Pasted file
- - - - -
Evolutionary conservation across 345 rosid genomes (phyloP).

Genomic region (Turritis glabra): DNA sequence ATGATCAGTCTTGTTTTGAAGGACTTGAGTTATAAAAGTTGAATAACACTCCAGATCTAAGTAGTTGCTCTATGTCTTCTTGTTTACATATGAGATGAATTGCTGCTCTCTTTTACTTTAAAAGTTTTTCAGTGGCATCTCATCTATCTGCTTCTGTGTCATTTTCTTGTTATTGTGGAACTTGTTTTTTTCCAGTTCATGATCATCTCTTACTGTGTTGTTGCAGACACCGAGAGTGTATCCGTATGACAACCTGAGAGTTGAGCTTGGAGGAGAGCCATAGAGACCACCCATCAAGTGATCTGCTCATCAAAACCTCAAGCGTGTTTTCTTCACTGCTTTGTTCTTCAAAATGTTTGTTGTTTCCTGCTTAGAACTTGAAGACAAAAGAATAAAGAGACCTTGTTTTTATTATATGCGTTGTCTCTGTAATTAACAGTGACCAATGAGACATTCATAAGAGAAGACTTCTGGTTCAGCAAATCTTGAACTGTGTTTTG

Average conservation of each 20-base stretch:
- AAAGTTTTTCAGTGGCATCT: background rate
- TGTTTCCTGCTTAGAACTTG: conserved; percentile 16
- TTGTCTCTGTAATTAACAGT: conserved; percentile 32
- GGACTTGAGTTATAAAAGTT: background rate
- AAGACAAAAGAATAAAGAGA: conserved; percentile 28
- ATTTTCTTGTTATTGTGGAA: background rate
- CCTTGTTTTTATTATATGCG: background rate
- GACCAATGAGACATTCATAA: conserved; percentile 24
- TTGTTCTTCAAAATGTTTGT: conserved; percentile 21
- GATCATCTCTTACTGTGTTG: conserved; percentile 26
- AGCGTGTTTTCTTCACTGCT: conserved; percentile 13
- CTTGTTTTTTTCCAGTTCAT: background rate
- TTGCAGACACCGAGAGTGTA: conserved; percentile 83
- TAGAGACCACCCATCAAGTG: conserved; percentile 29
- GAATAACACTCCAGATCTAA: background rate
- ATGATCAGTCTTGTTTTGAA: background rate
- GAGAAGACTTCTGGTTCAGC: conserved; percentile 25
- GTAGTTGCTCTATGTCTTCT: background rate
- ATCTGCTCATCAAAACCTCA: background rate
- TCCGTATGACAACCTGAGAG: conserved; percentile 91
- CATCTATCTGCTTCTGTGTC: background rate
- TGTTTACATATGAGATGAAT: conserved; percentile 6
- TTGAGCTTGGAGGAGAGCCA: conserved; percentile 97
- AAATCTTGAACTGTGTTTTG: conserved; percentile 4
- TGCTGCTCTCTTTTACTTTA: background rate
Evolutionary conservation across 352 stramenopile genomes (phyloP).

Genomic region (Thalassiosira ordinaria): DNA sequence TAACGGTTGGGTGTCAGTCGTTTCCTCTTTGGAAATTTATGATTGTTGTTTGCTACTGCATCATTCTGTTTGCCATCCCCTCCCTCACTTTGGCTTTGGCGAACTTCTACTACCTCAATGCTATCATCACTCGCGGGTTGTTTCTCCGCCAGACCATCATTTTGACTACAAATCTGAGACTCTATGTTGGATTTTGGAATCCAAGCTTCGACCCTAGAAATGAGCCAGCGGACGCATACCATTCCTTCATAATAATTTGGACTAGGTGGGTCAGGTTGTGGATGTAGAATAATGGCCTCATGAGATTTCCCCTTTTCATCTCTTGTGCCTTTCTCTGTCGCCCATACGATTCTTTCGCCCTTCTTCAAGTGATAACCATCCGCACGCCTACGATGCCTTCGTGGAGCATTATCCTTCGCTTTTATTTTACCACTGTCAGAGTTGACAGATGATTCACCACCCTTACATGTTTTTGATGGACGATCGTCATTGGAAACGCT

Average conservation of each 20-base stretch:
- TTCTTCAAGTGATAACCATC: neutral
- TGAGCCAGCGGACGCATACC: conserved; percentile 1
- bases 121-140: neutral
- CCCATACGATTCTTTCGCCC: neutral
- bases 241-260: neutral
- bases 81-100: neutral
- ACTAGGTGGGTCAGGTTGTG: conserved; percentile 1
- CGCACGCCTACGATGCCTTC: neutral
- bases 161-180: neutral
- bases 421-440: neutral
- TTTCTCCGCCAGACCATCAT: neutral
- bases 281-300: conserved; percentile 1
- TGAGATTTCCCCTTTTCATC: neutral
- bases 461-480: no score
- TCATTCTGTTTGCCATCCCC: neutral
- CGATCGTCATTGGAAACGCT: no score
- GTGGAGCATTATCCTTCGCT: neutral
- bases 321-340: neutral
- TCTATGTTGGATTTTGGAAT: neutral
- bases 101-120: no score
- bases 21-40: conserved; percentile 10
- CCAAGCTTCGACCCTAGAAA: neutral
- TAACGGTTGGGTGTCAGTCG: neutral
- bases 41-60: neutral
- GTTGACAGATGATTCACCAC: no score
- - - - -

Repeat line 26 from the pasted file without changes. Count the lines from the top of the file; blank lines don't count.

- TTGAGCTTGGAGGAGAGCCA: conserved; percentile 97